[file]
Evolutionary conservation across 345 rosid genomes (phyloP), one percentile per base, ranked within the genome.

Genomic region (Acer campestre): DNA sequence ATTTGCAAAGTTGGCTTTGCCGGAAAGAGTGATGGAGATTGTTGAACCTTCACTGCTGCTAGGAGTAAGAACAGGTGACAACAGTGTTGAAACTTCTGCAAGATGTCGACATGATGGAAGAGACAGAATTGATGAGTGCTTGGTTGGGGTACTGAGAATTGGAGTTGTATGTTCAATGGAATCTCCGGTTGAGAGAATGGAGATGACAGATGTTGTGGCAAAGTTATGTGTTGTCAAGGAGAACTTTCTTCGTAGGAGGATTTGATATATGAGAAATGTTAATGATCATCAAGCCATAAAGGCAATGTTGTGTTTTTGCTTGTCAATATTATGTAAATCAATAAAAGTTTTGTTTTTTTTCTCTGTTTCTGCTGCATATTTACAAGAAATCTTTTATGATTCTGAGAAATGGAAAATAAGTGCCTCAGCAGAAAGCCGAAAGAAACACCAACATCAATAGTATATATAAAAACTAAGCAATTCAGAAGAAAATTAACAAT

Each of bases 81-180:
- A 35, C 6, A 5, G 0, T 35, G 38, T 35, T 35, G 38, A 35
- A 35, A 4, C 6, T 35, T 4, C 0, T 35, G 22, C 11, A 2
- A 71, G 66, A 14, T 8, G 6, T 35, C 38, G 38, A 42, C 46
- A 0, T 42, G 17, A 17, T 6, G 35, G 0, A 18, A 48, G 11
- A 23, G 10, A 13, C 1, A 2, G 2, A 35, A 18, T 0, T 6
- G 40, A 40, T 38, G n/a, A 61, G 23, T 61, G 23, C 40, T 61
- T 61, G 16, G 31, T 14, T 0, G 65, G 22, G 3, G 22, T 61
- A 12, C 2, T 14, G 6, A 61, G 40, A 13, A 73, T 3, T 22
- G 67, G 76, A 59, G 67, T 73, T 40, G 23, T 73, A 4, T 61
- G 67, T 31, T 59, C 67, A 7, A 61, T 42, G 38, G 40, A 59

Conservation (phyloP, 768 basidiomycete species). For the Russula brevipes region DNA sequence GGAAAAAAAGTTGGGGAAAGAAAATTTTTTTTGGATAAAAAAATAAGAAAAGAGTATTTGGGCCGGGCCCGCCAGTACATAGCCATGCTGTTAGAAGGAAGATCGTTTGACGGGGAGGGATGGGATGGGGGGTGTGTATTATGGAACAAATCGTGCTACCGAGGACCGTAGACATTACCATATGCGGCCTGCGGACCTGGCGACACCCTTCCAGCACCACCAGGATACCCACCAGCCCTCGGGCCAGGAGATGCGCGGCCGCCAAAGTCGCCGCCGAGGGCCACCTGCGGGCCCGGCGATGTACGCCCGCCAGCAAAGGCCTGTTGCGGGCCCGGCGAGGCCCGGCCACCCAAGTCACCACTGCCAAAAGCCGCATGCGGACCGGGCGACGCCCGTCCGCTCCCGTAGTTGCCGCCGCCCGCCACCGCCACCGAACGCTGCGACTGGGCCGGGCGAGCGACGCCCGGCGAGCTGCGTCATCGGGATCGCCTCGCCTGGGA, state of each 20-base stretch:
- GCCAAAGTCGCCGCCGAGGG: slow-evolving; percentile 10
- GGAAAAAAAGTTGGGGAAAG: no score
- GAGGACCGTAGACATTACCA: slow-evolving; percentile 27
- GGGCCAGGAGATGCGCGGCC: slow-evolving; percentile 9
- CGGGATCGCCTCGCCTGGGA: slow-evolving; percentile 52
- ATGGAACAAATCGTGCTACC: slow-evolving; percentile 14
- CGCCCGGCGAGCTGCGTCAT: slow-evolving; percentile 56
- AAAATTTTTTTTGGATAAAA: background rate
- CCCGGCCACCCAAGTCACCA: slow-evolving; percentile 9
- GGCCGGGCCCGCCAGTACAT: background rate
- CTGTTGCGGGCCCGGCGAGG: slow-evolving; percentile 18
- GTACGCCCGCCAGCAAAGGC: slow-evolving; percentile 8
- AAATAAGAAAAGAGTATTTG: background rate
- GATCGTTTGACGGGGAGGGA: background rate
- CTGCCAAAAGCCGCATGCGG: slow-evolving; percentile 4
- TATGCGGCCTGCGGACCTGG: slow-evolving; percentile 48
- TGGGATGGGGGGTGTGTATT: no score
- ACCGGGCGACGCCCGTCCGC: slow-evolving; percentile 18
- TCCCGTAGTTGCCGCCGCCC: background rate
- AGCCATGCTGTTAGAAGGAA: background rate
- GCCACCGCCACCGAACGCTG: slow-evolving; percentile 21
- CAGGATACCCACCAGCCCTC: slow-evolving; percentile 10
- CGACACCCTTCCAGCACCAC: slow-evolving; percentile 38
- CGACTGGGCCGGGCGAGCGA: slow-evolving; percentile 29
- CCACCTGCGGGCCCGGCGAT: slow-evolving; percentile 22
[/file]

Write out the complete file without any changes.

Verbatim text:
Evolutionary conservation across 345 rosid genomes (phyloP), one percentile per base, ranked within the genome.

Genomic region (Acer campestre): DNA sequence ATTTGCAAAGTTGGCTTTGCCGGAAAGAGTGATGGAGATTGTTGAACCTTCACTGCTGCTAGGAGTAAGAACAGGTGACAACAGTGTTGAAACTTCTGCAAGATGTCGACATGATGGAAGAGACAGAATTGATGAGTGCTTGGTTGGGGTACTGAGAATTGGAGTTGTATGTTCAATGGAATCTCCGGTTGAGAGAATGGAGATGACAGATGTTGTGGCAAAGTTATGTGTTGTCAAGGAGAACTTTCTTCGTAGGAGGATTTGATATATGAGAAATGTTAATGATCATCAAGCCATAAAGGCAATGTTGTGTTTTTGCTTGTCAATATTATGTAAATCAATAAAAGTTTTGTTTTTTTTCTCTGTTTCTGCTGCATATTTACAAGAAATCTTTTATGATTCTGAGAAATGGAAAATAAGTGCCTCAGCAGAAAGCCGAAAGAAACACCAACATCAATAGTATATATAAAAACTAAGCAATTCAGAAGAAAATTAACAAT

Each of bases 81-180:
- A 35, C 6, A 5, G 0, T 35, G 38, T 35, T 35, G 38, A 35
- A 35, A 4, C 6, T 35, T 4, C 0, T 35, G 22, C 11, A 2
- A 71, G 66, A 14, T 8, G 6, T 35, C 38, G 38, A 42, C 46
- A 0, T 42, G 17, A 17, T 6, G 35, G 0, A 18, A 48, G 11
- A 23, G 10, A 13, C 1, A 2, G 2, A 35, A 18, T 0, T 6
- G 40, A 40, T 38, G n/a, A 61, G 23, T 61, G 23, C 40, T 61
- T 61, G 16, G 31, T 14, T 0, G 65, G 22, G 3, G 22, T 61
- A 12, C 2, T 14, G 6, A 61, G 40, A 13, A 73, T 3, T 22
- G 67, G 76, A 59, G 67, T 73, T 40, G 23, T 73, A 4, T 61
- G 67, T 31, T 59, C 67, A 7, A 61, T 42, G 38, G 40, A 59

Conservation (phyloP, 768 basidiomycete species). For the Russula brevipes region DNA sequence GGAAAAAAAGTTGGGGAAAGAAAATTTTTTTTGGATAAAAAAATAAGAAAAGAGTATTTGGGCCGGGCCCGCCAGTACATAGCCATGCTGTTAGAAGGAAGATCGTTTGACGGGGAGGGATGGGATGGGGGGTGTGTATTATGGAACAAATCGTGCTACCGAGGACCGTAGACATTACCATATGCGGCCTGCGGACCTGGCGACACCCTTCCAGCACCACCAGGATACCCACCAGCCCTCGGGCCAGGAGATGCGCGGCCGCCAAAGTCGCCGCCGAGGGCCACCTGCGGGCCCGGCGATGTACGCCCGCCAGCAAAGGCCTGTTGCGGGCCCGGCGAGGCCCGGCCACCCAAGTCACCACTGCCAAAAGCCGCATGCGGACCGGGCGACGCCCGTCCGCTCCCGTAGTTGCCGCCGCCCGCCACCGCCACCGAACGCTGCGACTGGGCCGGGCGAGCGACGCCCGGCGAGCTGCGTCATCGGGATCGCCTCGCCTGGGA, state of each 20-base stretch:
- GCCAAAGTCGCCGCCGAGGG: slow-evolving; percentile 10
- GGAAAAAAAGTTGGGGAAAG: no score
- GAGGACCGTAGACATTACCA: slow-evolving; percentile 27
- GGGCCAGGAGATGCGCGGCC: slow-evolving; percentile 9
- CGGGATCGCCTCGCCTGGGA: slow-evolving; percentile 52
- ATGGAACAAATCGTGCTACC: slow-evolving; percentile 14
- CGCCCGGCGAGCTGCGTCAT: slow-evolving; percentile 56
- AAAATTTTTTTTGGATAAAA: background rate
- CCCGGCCACCCAAGTCACCA: slow-evolving; percentile 9
- GGCCGGGCCCGCCAGTACAT: background rate
- CTGTTGCGGGCCCGGCGAGG: slow-evolving; percentile 18
- GTACGCCCGCCAGCAAAGGC: slow-evolving; percentile 8
- AAATAAGAAAAGAGTATTTG: background rate
- GATCGTTTGACGGGGAGGGA: background rate
- CTGCCAAAAGCCGCATGCGG: slow-evolving; percentile 4
- TATGCGGCCTGCGGACCTGG: slow-evolving; percentile 48
- TGGGATGGGGGGTGTGTATT: no score
- ACCGGGCGACGCCCGTCCGC: slow-evolving; percentile 18
- TCCCGTAGTTGCCGCCGCCC: background rate
- AGCCATGCTGTTAGAAGGAA: background rate
- GCCACCGCCACCGAACGCTG: slow-evolving; percentile 21
- CAGGATACCCACCAGCCCTC: slow-evolving; percentile 10
- CGACACCCTTCCAGCACCAC: slow-evolving; percentile 38
- CGACTGGGCCGGGCGAGCGA: slow-evolving; percentile 29
- CCACCTGCGGGCCCGGCGAT: slow-evolving; percentile 22